With New Client, ICQ (Finally) Enters The Realtime Era

I had just turned sixteen when instant messaging client ICQ was first released in November 1996. I started using the program a couple of months later, and will never be able to erase that annoying ‘uh oh’ sound from my memory. Like many others, I moved on from ICQ to other, more feature-packed communication services at the dawn of the new millennium and never really looked back.

After a decade of barely remembering it exists, I reinstalled the ICQ client on my computer this morning.

The reason isn’t nostalgia: more than 13 years after its first release, and nearly 12 years after Aol bought the company behind ICQ (Mirabilis) for a whopping $407 million, there is an updated client available for download that finally brings the product into the era of the realtime web and social networking craze.

The question is: is it too little, too late?

ICQ7, the latest iteration of the Internet communication product, is now a desktop client that does much more than instant messaging, and in fact will compete with the likes of Seesmic and TweetDeck as well as web-based aggregators like Meebo and eBuddy.

The new ICQ7 adds a familiar social layer to the messaging service, offering integration with Facebook and Twitter, as well as a number of content networks like YouTube and Flickr. Aol’s sister service AIM went through a similar social transformation last year.

New tabs brings streams from these networks to the messenger client, and you can interact with your friends and content from inside the client to boot. Furthermore, status updates shared on ICQ can now be pushed to a wide variety of networks, in essence replicating functionality we know from Ping.fm (recently acquired by Seesmic) and HelloTxT.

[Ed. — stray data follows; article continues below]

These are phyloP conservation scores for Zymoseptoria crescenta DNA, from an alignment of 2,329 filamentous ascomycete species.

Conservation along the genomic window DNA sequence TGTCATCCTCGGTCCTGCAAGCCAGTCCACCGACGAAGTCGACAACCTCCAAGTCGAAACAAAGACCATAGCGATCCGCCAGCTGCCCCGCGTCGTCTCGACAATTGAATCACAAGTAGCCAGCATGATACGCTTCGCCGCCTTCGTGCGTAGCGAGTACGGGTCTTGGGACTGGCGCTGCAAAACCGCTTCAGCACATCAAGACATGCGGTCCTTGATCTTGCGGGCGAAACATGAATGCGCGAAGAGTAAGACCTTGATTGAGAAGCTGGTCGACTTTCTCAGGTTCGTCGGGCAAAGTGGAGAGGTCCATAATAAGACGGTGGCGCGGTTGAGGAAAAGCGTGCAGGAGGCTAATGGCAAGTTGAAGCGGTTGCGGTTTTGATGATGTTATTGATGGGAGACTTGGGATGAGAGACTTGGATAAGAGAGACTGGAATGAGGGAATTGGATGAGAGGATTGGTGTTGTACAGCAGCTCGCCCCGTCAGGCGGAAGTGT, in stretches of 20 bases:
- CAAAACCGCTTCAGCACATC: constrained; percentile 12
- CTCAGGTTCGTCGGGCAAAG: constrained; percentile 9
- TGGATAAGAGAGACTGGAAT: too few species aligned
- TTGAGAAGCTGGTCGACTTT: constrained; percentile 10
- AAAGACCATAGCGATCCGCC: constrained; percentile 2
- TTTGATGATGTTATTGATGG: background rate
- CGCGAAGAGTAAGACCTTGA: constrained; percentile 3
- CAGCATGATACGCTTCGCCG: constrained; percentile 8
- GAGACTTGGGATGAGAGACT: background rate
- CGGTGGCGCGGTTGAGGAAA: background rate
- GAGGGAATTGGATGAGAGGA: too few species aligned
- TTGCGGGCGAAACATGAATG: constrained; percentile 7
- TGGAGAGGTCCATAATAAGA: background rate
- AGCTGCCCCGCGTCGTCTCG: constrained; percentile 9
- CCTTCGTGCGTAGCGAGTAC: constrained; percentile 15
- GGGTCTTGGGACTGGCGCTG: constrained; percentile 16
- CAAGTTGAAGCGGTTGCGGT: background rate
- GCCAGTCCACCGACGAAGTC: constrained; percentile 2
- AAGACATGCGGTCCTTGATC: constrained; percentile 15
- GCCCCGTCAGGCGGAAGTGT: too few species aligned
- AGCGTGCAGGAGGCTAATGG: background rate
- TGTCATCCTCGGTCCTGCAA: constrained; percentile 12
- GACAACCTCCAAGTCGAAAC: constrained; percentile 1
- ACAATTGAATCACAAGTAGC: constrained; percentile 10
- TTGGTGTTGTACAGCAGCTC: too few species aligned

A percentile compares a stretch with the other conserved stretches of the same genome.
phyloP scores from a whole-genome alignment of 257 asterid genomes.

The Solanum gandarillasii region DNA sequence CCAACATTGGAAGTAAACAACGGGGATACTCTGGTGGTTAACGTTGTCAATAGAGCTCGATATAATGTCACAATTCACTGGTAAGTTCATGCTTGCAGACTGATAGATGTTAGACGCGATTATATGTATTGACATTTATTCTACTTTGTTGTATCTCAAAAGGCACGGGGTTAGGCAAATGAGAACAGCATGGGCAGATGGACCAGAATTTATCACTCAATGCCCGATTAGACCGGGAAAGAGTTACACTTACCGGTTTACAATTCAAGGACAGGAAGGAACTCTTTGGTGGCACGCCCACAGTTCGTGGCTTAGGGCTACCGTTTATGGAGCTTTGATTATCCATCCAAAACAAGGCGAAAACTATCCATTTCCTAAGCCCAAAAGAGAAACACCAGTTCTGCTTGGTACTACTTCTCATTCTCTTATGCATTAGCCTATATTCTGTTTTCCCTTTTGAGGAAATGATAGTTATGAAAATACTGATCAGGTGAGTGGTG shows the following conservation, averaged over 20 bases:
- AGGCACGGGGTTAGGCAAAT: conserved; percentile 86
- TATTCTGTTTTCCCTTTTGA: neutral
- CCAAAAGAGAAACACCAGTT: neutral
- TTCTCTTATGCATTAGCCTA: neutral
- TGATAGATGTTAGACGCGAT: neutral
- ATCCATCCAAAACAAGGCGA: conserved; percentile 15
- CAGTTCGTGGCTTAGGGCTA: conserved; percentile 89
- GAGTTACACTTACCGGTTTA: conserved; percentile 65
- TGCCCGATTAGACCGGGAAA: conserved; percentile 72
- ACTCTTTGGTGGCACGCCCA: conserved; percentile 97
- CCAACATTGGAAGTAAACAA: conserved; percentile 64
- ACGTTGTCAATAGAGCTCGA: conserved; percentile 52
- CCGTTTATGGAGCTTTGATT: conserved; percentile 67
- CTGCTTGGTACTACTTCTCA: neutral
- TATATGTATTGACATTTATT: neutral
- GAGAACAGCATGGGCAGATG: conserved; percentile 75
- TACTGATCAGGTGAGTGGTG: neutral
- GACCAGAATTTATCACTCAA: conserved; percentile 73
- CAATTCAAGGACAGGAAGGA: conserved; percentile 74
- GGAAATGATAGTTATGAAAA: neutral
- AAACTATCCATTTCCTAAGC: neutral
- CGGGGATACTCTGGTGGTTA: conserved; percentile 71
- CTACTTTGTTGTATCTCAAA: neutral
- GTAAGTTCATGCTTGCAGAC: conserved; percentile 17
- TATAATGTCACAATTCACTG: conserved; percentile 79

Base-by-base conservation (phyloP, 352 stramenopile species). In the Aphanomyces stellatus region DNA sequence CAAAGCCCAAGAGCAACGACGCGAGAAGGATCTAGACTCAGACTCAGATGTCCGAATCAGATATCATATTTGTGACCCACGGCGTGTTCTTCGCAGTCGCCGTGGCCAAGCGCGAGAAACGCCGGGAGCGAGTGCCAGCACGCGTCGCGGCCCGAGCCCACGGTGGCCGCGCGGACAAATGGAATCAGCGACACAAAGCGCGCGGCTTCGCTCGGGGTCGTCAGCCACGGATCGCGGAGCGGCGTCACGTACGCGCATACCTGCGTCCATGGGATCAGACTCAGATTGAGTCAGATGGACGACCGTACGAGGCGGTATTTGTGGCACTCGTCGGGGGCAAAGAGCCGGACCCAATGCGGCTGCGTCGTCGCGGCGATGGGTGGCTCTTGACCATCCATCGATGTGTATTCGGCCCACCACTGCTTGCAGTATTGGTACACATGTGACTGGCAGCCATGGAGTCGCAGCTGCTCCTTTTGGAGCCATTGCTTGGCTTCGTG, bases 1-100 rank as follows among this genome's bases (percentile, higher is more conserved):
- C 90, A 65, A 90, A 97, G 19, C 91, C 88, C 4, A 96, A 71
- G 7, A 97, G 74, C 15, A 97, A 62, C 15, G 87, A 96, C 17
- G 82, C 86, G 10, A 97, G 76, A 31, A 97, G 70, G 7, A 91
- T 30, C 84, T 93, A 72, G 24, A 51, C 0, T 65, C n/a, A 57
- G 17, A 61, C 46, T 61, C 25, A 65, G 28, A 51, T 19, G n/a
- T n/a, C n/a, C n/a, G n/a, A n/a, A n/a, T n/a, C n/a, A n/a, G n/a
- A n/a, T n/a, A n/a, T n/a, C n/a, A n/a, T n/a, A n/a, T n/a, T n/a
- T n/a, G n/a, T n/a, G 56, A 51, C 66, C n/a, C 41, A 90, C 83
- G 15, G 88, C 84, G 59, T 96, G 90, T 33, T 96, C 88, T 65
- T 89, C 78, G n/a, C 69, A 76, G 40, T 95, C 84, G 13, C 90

The ICQ client, which is only available for Windows for now, has also been given a new lick of paint and is supposed to take less space and run much faster. The new version also includes a couple of new options aside from the social network integration, such as advanced picture-sharing functionality and the ability to extend your user profile.

Frankly, I think all these features are long overdue, and I doubt there’s any compelling reason for people to switch back to ICQ if they’re already happily using alternative aggregators or content with updating each social network individually. That said, the additions are nice for existing ICQ users, of which there are currently 42 million worldwide according to the press release (although I don’t know a soul who’s still on it).

ICQ has been rumored to be up for sale for a while now, and we heard Aol has been talking to Google, Facebook investor Digital Sky Technologies and Naspers recently.